Jeffrey D. Allred, Deseret News
Editor's note: This week, the Deseret News takes an in-depth look at how football coaches balance the demands of their profession with commitments to their faith.
Monday: Justin Anderson, Nicholls State
Tuesday: Ed Lamb, Southern Utah University
Wednesday: Steve Kaufusi, BYU
Friday: Coaches and Christianity
As a freshman quarterback at Utah State in 1992, Matt Wells learned a valuable lesson from his coach Jim Zorn.
“Act medium: never too high, never too low,” Zorn, the former USU offensive coordinator, used to say.
Twenty-two years later, the saying hangs on Wells’ office wall. It reminds the Aggies’ head football coach that maintaining balance among football, family and faith will result in a happy, healthy and successful life.
“Life is hard to balance, but there has to be a balance in your life," Wells said. "It brings growth and reflection. It helps me in my job as a servant leader.”
Maintaining balance was one of the main ideas shared by Wells in a recent interview with the Deseret News regarding the topic of how college football coaches lean on their faith while dealing with the demands of the profession.
In addition to finding balance, Wells has drawn on his faith and life experiences to mentor and mold players into men. Kendrick Shaver, a USU assistant coach, found peace through faith following the death of a close family member.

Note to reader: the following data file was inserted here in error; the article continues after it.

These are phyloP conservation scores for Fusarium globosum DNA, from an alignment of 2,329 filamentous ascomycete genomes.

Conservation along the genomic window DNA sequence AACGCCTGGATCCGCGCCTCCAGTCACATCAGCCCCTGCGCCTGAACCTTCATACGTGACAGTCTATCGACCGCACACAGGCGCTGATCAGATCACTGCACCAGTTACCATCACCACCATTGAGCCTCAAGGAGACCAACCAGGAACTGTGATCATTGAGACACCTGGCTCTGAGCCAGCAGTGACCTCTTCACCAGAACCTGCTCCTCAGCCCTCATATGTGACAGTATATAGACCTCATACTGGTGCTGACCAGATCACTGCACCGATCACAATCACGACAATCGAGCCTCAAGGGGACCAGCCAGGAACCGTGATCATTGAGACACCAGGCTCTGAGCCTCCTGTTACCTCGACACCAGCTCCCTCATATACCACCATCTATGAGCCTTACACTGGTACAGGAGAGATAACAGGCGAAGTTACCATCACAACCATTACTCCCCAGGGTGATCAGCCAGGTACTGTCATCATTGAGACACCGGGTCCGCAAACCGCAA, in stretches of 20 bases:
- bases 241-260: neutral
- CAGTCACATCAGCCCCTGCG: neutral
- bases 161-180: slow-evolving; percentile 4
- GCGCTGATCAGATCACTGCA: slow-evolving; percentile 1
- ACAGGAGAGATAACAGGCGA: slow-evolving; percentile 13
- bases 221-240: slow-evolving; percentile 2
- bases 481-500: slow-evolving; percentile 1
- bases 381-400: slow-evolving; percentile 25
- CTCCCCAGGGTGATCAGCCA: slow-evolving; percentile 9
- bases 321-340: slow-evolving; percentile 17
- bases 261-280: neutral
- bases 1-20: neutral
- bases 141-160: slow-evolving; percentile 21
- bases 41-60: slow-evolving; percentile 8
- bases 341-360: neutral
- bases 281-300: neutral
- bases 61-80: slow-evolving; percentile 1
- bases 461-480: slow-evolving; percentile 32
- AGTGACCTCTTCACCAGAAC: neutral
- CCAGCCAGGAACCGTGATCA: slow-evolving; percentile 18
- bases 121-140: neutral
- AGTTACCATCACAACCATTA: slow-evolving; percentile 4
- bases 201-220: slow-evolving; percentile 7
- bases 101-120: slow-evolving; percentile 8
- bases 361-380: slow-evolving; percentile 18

“My faith keeps everything in perspective,” Shaver said. “I don’t know how some people do this job without having faith.”
Wells has no problem talking about faith and football.
“Absolutely, not if it’s who you are, man,” Wells said. “Are you going to be fake or are you going to be real? I have no problem with that.”
When he can, Wells attends the Alpine and Lighthouse Christian churches. Tojo Fairman, Utah State’s team chaplain, is pastor of the Lighthouse Christian Church.
Sometimes Wells serves as the parking-lot attendant, while his wife teaches Sunday School and helps with the children’s ministry.
“We just do it because we do it,” he said. “She does more than me.”
Like balance, helping his players maintain discipline on and off the field is a high priority for Wells. From time to time he will have what he calls “real talk” with his players, where they discuss academic and cultural issues, relationships and how to treat women, and how to face and overcome adversity, Wells said.
“I think the key to my responsibility as a head coach is to walk these kids through this life. Every kid comes in at a different stage and we want them to leave at a higher level,” said Wells, an Oklahoma native. “We have ‘real talk,’ nothing fake or sugar-coated. We deal with it head on, direct and blunt. You try to take a kid from a young man to a grown man by the time he leaves here because you are trying to prepare them for real life.”
Wells finds it effective to relate the game of football to real-life situations.
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